The future looks extremely ominous for gorillas, monkeys and other primates, unless humans make huge shifts in their current behavior, a new study warns.
Roughly 60 percent of the 504 species of primates, which are mankind’s closest biological relatives, are threatened with extinction, according to the study published Wednesday in the journal Science Advances. Three-quarters of primates have declining populations, the study said.
“Unsustainable human activities are now the major force driving primate species to extinction,” said the report.
The projected growth of the worldwide human population ― from 5.1 billion to 7.3 billion between 2010 and 2050 ― will unleash dramatic pressures on chimps, gibbons and lemurs, who will struggle to survive.
The biggest threat is the destruction of their natural habitat, like the Amazon rainforest and other jungles, for farming and ranching. Expanding agriculture threatens 76 percent of primate species, according to the researchers. Sixty percent are threatened by logging. The demand for bushmeat is one factor that makes 60 percent of primates imperiled by hunters and trappers.
“Considering the large number of species currently threatened and experiencing population declines, the world will soon be facing a major extinction event if effective action is not implemented immediately,” wrote the team of 31 scientists.
Primates primarily inhabit forested areas and naturally exist in 90 countries. Yet two-thirds of all primate species are concentrated in Brazil, Indonesia, the Democratic Republic of Congo and Madagascar.
The map above shows the areas where primates’ numbers are most jeopardized. The picture is especially bleak in Madagascar, where researchers concluded that 87 percent of the species are threatened with extinction. In Asia, 73 percent are threatened, and in mainland Africa, 37 percent are threatened, the report said.
Time is almost completely up for the Hainan gibbon. There are only 30 of that type of ape left in the wild in China, USA Today reported.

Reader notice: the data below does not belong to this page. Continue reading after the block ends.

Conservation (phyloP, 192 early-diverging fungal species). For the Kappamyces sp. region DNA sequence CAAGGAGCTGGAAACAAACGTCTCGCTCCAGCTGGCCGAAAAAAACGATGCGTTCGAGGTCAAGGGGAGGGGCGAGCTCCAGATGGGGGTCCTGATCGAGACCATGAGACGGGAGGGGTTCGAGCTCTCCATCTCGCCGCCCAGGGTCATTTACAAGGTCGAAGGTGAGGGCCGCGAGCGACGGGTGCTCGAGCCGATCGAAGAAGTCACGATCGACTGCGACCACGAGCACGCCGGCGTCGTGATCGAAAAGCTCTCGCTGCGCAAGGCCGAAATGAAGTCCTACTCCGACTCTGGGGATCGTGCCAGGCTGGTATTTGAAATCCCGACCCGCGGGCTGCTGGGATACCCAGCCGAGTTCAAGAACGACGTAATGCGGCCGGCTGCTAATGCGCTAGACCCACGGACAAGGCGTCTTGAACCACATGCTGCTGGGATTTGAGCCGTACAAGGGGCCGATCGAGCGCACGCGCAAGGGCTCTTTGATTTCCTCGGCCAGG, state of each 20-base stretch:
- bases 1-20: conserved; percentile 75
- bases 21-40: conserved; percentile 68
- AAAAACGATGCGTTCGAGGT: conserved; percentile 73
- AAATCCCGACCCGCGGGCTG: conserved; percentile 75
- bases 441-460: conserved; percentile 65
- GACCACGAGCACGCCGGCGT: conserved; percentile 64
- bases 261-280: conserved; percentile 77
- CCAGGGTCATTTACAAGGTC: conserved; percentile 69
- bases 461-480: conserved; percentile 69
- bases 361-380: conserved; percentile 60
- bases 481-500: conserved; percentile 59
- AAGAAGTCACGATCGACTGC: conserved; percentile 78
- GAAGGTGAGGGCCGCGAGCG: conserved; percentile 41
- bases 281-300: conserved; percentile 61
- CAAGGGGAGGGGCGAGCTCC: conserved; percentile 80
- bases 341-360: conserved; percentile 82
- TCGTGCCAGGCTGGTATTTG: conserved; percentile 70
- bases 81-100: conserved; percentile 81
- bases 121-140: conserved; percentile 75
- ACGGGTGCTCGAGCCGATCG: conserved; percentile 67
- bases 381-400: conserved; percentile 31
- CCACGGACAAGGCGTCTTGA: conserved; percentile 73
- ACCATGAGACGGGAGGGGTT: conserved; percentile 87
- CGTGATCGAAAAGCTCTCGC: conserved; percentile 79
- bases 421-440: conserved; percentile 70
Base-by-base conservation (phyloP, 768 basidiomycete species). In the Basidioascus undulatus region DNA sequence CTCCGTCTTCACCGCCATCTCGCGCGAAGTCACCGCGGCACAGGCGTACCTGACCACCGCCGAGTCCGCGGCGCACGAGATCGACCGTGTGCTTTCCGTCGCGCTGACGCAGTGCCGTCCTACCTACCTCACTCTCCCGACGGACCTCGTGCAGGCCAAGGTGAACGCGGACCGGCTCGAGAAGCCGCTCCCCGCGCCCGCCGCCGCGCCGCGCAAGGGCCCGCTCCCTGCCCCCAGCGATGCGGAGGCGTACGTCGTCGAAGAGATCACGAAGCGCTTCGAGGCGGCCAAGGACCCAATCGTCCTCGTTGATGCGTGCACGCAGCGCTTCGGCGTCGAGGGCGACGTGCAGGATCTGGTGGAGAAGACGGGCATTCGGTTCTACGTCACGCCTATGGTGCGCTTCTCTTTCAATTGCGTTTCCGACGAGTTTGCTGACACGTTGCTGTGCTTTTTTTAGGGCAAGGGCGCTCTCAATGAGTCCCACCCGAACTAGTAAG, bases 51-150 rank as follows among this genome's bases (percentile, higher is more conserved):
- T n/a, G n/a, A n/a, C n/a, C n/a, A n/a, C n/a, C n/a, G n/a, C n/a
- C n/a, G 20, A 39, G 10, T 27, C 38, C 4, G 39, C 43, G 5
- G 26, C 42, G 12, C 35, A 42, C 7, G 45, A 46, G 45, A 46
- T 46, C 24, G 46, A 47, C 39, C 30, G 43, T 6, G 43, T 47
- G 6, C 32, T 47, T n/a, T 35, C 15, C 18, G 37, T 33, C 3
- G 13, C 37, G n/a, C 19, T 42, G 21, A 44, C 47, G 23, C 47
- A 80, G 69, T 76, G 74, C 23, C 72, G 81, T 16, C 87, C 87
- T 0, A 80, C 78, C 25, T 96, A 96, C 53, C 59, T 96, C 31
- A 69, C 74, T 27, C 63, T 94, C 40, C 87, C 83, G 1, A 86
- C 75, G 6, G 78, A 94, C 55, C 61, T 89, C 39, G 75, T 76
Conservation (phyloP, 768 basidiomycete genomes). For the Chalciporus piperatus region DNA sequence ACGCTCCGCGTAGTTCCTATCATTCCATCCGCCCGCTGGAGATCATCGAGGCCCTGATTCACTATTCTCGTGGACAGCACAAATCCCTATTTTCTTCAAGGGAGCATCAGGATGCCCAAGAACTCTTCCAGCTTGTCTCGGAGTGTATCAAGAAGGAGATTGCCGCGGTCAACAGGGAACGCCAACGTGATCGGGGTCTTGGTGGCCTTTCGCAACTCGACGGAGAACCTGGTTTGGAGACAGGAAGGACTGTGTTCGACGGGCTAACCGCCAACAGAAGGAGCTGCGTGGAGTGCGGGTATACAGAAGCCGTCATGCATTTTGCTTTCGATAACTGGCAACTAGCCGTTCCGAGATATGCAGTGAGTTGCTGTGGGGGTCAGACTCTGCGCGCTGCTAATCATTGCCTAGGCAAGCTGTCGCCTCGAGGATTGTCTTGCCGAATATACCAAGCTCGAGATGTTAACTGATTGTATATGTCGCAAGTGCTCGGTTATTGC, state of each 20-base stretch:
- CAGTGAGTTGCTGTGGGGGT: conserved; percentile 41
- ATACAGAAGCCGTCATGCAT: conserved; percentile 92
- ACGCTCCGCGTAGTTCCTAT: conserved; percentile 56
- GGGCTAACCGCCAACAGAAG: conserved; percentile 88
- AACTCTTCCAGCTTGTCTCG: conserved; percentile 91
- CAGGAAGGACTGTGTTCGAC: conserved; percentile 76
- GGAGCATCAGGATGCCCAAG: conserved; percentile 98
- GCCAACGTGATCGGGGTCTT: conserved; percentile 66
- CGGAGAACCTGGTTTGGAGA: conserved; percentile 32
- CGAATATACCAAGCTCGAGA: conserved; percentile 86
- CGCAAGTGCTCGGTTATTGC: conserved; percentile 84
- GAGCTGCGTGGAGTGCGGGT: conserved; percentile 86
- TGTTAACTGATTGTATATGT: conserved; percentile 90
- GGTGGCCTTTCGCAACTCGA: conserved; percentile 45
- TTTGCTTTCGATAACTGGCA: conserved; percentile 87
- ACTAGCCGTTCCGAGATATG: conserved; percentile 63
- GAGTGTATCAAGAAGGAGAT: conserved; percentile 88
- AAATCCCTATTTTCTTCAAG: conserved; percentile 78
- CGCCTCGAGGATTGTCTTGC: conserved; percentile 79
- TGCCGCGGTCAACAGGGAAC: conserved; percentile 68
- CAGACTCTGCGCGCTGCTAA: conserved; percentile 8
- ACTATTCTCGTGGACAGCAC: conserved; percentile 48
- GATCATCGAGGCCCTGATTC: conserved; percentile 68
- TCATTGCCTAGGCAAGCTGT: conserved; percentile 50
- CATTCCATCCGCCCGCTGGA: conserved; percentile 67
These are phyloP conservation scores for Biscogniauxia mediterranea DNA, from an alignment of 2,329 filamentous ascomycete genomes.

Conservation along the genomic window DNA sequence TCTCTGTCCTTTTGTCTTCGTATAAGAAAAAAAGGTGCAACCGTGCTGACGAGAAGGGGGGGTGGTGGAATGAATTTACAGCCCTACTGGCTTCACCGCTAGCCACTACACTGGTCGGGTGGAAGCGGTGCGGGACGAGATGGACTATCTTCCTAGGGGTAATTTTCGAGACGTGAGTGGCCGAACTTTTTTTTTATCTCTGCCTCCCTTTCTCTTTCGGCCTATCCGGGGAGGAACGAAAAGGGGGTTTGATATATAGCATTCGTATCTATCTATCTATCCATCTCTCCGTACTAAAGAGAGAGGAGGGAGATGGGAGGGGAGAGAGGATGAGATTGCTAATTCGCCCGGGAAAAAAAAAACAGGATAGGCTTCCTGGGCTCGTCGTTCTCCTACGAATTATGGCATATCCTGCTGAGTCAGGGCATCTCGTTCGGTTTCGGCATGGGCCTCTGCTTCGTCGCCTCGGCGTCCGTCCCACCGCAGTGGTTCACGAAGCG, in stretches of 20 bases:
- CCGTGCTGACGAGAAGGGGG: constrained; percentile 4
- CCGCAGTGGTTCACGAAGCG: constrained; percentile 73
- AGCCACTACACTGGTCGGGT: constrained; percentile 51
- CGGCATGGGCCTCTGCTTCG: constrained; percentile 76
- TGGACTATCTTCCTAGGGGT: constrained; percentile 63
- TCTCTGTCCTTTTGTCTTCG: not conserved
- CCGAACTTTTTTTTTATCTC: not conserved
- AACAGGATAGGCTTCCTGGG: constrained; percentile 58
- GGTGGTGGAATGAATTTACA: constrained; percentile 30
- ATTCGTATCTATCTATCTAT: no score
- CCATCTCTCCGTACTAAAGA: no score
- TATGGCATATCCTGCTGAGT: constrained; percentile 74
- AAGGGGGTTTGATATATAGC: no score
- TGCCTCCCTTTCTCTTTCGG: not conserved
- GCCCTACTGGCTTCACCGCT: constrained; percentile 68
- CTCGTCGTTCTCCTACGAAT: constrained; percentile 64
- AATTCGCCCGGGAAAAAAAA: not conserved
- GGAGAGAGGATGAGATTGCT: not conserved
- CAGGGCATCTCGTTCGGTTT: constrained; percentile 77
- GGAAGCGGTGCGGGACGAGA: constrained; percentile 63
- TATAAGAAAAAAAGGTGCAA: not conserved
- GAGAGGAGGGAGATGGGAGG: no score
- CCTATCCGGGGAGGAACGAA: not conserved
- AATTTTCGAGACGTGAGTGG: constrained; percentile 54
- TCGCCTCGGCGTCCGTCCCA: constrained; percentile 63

The loss of species can lead other parts of an ecosystem to break down. The hunting of a type of gibbon found in Thailand has had a “negative effect” on a type of tree that depends on the gibbon to disperse its seeds, according to the report.
The study follows previous dismal wildlife assessments that warned of catastrophic futures for many primates, such as the most evolutionally advanced, the great apes. Four of the seven species of great apes, which include gorillas, orangutans and humans, are listed as “critically endangered” by the International Union for Conservation of Nature.
Even as the overall numbers plummet, scientists regularly identify new species. Announcements about the discoveries of seven species are expected this year, The New York Times reported.
To protect primates from extinction, it’s necessary to implement sweeping changes to human behavior. Lowering the birth rate, combating poverty and inequality and improving public health would relieve some of the forces pushing primates to the brink.
Increasing the size of animal sanctuaries and protected areas should be a worldwide goal too, but the report noted that countries in Asia, Africa and the Americas are scaling back wildlife refuges.
“The goal of this review is not to produce a list of threats but rather to urge attention to the multiple global and regional anthropogenic factors that imperil primates worldwide and to encourage the development of sustainable and effective solutions that enhance primate survival in the medium and long term,” the study says.